Inexpensive Organic Alternatives

by Dual Income No Kids on July 22, 2008 · 0 comments

So you are tired of the rising food prices and worried about your environmental foot print? Check out a few handy tips on how to save money and the planet too.

According to a Newsweek article I was reading on the plane yesterday, spending on gas will soon surpass that of your monthly food bill. The price at the pump is only adjustable in terms of the amount of driving you do. However, food is something that you’ll always need to survive.

Community Sponsored Agriculture is a great alternative to rising food costs. Basically the deal is that you pay local farmers to send over their seasonal harvests. This means that you pay for a season, and get whatever is growing fresh at the time. This means that you are saving money and also getting the freshest food around.

Here in DC, the price for a Winter CSA is $600 for 26 weeks (Dec-May):
This Community Sponsored Agriculture includes veggies, fruit, yogurt, bread, eggs and lots of other goodies.

Summer CSA $570 for at least 20 weeks:
You can get a reduced price for doing some work at the farm, which is always fun anyhow. You can also find a friend and split the price in half.

Hosting a CSA pick up location is also an option. Others pick up their groceries from you – and you get the left overs. Oh, and it’s not uncommon for the person who hosts the pick-up site to get a major discount.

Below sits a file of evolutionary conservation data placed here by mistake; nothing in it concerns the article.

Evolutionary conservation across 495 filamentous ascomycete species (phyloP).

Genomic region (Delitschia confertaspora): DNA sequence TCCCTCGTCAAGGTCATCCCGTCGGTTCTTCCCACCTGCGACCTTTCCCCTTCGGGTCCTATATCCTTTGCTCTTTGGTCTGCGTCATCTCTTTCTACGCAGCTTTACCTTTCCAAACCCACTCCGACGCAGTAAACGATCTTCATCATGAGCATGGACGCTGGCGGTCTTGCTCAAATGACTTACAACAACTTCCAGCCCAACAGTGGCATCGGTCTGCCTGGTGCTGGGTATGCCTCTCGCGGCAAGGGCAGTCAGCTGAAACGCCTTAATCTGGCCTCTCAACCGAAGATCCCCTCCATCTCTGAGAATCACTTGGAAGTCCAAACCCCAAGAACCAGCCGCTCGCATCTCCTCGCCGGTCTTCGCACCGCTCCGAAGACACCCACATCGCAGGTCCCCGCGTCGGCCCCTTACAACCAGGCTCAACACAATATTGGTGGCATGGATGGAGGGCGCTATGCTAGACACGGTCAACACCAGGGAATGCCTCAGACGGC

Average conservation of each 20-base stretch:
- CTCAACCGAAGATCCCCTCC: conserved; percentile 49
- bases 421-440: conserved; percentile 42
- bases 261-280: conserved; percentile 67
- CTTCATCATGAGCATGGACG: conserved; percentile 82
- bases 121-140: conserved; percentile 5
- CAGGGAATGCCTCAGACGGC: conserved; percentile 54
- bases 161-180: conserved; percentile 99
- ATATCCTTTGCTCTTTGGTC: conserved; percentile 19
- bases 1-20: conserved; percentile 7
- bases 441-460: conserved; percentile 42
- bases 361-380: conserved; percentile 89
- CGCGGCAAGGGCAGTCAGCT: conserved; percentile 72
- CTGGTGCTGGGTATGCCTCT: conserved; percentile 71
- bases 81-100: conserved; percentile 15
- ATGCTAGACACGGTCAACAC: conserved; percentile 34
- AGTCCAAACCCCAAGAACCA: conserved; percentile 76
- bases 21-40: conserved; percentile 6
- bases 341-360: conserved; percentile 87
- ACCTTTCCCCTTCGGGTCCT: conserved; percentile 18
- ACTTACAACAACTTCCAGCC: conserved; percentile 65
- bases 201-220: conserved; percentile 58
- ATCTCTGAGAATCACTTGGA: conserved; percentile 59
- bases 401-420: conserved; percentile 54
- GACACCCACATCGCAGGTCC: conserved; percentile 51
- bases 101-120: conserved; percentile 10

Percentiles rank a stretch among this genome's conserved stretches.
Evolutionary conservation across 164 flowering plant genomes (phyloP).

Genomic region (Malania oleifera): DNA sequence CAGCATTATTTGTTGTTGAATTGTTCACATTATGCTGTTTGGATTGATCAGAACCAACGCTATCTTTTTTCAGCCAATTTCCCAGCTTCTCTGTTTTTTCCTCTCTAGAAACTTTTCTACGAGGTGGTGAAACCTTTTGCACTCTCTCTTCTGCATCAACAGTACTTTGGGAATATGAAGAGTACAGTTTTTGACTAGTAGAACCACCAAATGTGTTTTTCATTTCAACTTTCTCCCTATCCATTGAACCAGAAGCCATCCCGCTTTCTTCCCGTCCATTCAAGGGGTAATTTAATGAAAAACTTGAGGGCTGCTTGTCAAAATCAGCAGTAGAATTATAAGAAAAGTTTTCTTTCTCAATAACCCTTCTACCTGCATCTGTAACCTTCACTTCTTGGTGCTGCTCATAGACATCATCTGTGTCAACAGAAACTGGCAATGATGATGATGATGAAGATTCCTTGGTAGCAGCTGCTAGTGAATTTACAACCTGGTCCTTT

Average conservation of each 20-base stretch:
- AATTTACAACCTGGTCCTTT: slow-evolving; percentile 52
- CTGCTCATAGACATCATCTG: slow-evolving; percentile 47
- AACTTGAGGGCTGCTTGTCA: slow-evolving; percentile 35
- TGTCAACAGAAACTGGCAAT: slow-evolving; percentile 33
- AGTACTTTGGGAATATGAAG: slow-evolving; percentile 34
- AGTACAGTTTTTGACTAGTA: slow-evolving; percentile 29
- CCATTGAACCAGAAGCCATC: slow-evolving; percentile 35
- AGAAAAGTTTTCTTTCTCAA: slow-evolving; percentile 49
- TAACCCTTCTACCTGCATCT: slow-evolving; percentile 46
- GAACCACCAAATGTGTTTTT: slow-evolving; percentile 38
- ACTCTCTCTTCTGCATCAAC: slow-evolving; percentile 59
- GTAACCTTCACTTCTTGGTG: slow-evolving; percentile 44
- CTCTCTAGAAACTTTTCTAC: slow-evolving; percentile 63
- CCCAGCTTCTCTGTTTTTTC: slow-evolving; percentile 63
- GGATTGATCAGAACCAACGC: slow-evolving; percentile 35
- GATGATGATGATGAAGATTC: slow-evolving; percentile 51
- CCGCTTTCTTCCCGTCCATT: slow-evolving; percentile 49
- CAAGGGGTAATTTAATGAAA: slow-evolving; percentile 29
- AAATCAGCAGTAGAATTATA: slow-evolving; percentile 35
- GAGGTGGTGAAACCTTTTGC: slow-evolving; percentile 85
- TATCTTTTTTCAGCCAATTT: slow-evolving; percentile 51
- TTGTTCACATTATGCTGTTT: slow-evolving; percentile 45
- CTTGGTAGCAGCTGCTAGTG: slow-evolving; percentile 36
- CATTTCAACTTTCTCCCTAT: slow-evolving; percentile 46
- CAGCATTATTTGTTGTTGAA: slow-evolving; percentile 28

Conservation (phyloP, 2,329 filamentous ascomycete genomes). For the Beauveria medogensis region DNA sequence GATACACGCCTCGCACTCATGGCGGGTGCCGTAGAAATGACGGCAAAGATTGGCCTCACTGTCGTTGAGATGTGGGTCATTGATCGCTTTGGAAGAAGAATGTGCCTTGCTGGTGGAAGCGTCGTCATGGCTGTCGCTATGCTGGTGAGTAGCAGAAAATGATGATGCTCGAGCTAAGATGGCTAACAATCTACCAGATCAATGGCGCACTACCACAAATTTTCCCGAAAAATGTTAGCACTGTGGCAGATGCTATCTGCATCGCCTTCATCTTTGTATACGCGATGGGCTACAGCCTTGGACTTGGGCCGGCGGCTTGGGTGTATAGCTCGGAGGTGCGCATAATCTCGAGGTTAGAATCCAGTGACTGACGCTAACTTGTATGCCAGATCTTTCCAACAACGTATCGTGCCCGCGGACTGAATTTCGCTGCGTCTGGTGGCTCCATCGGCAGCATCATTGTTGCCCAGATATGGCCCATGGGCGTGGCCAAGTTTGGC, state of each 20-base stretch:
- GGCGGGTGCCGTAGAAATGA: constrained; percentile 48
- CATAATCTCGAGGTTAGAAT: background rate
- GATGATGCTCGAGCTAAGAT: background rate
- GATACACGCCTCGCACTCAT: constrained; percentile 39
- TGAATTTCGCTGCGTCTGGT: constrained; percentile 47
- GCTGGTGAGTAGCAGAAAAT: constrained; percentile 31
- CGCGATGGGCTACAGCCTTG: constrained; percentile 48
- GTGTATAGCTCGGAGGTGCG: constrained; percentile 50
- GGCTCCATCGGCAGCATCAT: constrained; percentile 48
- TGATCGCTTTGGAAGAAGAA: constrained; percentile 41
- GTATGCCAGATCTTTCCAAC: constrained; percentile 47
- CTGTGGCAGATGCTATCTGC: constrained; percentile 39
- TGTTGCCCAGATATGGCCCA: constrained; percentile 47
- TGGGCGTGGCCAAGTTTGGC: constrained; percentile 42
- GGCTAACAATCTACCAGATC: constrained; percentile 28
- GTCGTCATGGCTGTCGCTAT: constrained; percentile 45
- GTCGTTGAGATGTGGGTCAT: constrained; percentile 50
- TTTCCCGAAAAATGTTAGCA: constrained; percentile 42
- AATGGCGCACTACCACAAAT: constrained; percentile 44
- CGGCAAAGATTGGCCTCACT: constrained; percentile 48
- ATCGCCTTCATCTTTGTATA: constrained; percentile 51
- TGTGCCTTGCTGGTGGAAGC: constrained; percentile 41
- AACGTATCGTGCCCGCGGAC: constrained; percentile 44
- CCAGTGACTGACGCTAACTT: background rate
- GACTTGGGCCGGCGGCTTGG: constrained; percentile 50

Grassfed on the Hill – a local resource in DC for pastured, hormone-free, organic meat, dairy, eggs, cheese, sausage, chicken and other yummy treats. You have to join the Yahoo group to participate, but you can order as much as you like. Some people order weekly, others order just once. You pay per week. Look around and you might find something like this in your area.

Capitol Hill United Co-op – this is a monthly DC co-op that buys directly from the same wholesaling companies that sell to health food stores. You can get your items for a significant discount off health food store prices. Look in your area to find out about local co-ops.

If you are interested in going further, you can think ahead for next season to consider getting a lot at your local community garden. A typical garden plot cost $50/year and is completely organic.

Other resources include: Washington Green Grocer – Organic and conventional grocery delivery. James & I tried this and really liked it, but couldn’t keep up after we both started grad school and stopped making as many meals together. :-( The prices range from $27.50 for a small mixed selection to $39.50 for a large organic box.

Spud also delivers in Portland, Oregon. Find a food co-op near you Find a Community Sponsored Agriculture near you. Another website to find a local CSA outside of the DC metro area Check out the World’s Largest Eco-Friendly Directory.

Enjoy your tasty finds!

Miel & James

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